Women tavern owners this week laid bare the challenges they are facing since the government liquor sales as one of the measures to curb the spread of the dreaded COVID-19.
Among those severely impacted by the ban are women-owned outlets, who make up the majority of the registered 34 500 licenced tavern owners in South Africa. According to the National Taverners Council, 54% of tavern owners in the country are women.
Rita Zwane, the owner of “Busy Corner” Imbizo Shisanyama, said the ban has negatively impacted the township economy. “We are businesswomen and are contributing to this economy. We must be recognised as well. It so happened that we chose the liquor industry to make a living and we cannot be punished for that,” Zwane said.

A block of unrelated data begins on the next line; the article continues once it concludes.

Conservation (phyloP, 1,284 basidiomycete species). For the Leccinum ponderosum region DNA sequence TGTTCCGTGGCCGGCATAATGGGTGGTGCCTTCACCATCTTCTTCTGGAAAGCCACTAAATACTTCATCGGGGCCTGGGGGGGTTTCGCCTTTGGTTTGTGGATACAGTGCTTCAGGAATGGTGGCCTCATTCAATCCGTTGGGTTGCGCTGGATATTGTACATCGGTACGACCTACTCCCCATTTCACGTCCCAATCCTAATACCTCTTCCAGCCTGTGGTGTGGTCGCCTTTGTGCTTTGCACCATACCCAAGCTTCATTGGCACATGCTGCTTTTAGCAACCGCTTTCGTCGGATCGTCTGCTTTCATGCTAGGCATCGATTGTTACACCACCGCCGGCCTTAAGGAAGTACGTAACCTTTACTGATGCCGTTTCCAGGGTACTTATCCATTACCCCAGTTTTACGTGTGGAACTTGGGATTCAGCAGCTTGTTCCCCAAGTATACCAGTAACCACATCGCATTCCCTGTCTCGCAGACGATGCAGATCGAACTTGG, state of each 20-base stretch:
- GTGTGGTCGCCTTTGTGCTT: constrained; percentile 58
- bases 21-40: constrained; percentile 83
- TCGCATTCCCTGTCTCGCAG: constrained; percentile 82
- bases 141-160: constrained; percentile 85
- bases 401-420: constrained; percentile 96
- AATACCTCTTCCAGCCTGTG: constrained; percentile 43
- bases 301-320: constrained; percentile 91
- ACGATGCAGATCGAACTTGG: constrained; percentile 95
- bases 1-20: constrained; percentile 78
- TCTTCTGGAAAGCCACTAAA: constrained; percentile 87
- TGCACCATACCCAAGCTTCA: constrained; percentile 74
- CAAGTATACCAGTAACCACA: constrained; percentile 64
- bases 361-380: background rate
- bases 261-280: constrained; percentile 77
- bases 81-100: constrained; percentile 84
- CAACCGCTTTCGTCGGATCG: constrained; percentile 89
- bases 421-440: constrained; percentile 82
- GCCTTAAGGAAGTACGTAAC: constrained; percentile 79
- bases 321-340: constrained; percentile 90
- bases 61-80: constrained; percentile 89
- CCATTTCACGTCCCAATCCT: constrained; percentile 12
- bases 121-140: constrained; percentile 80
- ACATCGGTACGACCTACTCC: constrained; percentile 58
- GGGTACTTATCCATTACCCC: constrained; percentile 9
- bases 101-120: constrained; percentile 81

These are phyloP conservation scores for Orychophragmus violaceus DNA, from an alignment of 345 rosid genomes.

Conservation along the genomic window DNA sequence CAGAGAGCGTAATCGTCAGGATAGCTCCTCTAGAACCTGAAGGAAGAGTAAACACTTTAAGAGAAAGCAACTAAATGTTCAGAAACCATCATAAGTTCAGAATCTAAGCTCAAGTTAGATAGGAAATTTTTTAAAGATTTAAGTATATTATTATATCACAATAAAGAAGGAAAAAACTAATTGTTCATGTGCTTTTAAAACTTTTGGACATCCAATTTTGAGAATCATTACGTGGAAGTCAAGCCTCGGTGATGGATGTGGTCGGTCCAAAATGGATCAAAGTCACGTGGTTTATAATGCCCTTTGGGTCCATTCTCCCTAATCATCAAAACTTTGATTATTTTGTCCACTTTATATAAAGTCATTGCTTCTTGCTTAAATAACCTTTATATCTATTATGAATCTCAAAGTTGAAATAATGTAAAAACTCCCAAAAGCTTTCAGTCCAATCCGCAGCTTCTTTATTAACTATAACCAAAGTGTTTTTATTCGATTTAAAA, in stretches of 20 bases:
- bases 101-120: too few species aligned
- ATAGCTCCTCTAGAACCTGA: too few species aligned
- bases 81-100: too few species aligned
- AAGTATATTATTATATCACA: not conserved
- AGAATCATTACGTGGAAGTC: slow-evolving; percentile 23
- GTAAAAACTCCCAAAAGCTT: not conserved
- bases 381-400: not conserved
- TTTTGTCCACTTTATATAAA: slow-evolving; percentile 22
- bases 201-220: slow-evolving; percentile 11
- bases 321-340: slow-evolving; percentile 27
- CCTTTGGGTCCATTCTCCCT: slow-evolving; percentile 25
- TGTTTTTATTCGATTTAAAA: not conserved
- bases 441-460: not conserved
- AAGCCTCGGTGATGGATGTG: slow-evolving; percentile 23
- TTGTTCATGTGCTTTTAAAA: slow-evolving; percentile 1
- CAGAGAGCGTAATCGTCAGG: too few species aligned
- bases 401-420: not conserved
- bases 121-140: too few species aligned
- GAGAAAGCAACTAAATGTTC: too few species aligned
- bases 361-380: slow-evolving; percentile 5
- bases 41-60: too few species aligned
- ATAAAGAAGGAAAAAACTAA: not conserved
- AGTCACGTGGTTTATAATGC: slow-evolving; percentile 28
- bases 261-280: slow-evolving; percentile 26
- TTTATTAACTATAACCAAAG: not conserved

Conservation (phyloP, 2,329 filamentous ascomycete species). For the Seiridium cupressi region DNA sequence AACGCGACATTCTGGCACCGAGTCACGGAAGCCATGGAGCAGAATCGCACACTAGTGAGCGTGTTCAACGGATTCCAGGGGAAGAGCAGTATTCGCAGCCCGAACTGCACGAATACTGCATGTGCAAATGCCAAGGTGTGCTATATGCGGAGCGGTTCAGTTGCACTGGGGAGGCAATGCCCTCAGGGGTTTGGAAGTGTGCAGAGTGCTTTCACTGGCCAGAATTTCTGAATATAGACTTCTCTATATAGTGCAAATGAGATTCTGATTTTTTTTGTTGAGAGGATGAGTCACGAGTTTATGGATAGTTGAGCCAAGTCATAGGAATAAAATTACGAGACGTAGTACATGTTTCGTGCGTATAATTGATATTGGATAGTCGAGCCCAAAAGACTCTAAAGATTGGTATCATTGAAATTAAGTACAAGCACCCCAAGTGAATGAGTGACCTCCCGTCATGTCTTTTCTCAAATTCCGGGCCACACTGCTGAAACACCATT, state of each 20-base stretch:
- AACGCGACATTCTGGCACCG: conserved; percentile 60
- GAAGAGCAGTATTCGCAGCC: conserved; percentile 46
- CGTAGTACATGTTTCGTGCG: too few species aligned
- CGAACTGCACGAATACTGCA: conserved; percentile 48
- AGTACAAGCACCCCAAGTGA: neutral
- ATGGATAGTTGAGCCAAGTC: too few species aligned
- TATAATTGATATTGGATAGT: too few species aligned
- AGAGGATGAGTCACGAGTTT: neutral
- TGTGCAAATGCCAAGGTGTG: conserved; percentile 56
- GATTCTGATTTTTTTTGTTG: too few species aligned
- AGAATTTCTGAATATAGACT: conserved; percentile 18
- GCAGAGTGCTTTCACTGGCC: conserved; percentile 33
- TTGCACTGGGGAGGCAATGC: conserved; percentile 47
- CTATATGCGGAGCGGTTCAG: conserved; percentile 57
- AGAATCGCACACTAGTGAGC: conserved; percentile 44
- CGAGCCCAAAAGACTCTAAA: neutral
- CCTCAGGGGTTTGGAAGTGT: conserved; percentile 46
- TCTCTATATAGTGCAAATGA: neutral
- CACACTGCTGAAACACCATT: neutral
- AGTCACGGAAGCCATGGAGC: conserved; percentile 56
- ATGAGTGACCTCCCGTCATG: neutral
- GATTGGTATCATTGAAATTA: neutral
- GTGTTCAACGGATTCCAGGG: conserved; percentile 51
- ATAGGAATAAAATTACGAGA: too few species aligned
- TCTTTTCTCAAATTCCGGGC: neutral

Fanny Mokoena of the Gauteng Liquor Forum said it was a sad sight to see women traders facing difficulties to feed their families. “We are running the risk of having most of the liquor traders out of business by the end of October. I got my tavern licence in 1988. I am what I am today because of this industry. We are standing up because we care about this industry,” said Mokoena.
Lucky Ntimane, convenor of the National Taverners Council, said: “Our traders are now more worried about poverty than COVID-19. We have been talking to a brickwall [government], we would like to call abo mama [women traders] to force this government to listen to us.”